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AT&T CEO vows to 'shake up' no-contract wireless with Cricket

AT&T's head honcho teases lower priced plans and different offers in the pre-paid arena.

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Roger Cheng (he/him/his) was the executive editor in charge of CNET News, managing everything from daily breaking news to in-depth investigative packages. Prior to this, he was on the telecommunications beat and wrote for Dow Jones Newswires and The Wall Street Journal for nearly a decade and got his start writing and laying out pages at a local paper in Southern California. He's a devoted Trojan alum and thinks sleep is the perfect -- if unattainable -- hobby for a parent.
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Roger Cheng
2 min read
AT&T CEO Randall Stephenson at Mobile World Congress 2013
AT&T CEO Randall Stephenson at Mobile World Congress 2013 Stephen Shankland/CNET

AT&T believes the acquisition of Leap Wireless and the Cricket brand will give it a shot in the arm in the pre-paid wireless arena.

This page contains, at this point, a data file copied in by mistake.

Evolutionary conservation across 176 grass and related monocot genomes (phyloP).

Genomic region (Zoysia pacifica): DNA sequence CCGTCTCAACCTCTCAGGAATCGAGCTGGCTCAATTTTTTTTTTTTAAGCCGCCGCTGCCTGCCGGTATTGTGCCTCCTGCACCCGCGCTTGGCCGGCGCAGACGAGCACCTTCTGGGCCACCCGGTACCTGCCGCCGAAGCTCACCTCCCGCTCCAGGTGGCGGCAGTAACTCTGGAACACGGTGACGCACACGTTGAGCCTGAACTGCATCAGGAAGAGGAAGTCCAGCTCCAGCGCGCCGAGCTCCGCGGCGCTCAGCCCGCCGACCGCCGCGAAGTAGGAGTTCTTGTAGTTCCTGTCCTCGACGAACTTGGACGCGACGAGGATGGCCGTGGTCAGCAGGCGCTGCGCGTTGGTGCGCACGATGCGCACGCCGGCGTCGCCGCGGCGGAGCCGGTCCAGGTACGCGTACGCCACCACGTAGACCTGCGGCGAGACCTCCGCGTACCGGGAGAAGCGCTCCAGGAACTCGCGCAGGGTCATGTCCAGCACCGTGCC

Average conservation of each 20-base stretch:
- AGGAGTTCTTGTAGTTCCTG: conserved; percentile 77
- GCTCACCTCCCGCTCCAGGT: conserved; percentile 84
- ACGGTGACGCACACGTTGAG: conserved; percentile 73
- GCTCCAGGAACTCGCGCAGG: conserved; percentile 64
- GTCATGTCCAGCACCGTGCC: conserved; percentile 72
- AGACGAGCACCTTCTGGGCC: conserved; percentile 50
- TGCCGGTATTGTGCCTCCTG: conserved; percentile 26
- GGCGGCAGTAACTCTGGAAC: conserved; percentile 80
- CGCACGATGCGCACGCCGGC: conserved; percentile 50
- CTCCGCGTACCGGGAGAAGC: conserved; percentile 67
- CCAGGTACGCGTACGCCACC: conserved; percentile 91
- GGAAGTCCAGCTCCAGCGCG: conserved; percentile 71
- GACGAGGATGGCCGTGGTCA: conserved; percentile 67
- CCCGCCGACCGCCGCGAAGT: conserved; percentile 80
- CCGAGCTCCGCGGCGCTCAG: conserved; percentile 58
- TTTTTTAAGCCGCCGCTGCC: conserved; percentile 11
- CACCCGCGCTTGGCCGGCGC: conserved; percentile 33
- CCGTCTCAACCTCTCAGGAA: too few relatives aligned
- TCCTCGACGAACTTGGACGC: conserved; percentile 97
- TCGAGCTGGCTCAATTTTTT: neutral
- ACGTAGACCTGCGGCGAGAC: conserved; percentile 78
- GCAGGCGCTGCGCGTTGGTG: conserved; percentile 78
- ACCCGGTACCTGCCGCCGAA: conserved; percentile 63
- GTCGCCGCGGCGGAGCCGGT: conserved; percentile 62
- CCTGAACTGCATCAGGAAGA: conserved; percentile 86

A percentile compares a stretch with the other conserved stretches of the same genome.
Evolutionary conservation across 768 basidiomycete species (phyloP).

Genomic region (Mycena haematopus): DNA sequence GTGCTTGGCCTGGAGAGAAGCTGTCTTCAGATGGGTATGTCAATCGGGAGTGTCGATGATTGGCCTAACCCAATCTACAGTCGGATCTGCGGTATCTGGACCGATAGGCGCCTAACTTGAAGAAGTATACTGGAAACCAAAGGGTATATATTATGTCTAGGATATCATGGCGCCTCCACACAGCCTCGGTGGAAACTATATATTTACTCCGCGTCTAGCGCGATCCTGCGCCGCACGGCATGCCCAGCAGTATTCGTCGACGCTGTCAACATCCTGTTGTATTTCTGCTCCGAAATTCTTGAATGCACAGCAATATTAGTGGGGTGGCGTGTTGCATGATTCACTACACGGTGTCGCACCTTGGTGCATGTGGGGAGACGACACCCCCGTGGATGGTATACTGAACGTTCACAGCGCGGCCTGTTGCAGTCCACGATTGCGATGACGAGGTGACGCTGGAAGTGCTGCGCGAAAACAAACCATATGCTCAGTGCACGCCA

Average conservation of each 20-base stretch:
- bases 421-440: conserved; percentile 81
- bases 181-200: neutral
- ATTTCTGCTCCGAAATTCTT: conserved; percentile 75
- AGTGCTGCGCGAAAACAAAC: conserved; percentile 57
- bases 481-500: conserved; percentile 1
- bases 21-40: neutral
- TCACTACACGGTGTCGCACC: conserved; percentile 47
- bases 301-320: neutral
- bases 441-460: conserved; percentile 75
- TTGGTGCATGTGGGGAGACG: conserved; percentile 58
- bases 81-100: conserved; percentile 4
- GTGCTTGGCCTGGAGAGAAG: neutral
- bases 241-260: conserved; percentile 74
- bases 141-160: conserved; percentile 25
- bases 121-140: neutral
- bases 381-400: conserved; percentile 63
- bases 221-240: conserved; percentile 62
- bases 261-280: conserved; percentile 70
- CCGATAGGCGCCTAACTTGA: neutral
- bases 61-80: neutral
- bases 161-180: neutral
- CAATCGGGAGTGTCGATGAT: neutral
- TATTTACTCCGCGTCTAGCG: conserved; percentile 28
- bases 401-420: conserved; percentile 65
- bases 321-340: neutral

At least, that's what AT&T Randall Stephenson believes. On a conference call with analysts on Tuesday, Stephenson teased big things on the no-contract front once AT&T completes its acquisition of Leap Wireless, which is expected later this quarter. Leap operates its prepaid business under the Cricket name.

"With the Cricket brand on top of AT&T, you can expect us to be disruptive in the no-contract space," Stephenson said.

Exactly how AT&T and Cricket will shake things up remains unclear, but Stephenson provided some hints.

He suggested that the Cricket line would be more aggressive on a pricing front, at least far more aggressive than AT&T. The Cricket brand allows AT&T to play around with the pricing and service offering without affecting the core brand.

"There's some flexibility to do some things that are different with a different brand," he said.

Another question is how this affects its existing prepaid businesses, including GoPhone and Aio Wireless, which launched just a few months ago.

AT&T, meanwhile, isn't the only carrier to get aggressive on prepaid. T-Mobile has its own MetroPCS prepaid arm, while Sprint has long pursued prepaid customers through Boost Mobile and Virgin Mobile. Leap, meanwhile, was on a downward slide when AT&T scooped it up, so there will likely be a lot of work to turn that business around.

The company reported it lost 32,000 prepaid customers in the fourth quarter, but blamed it on a decline in tablet activity.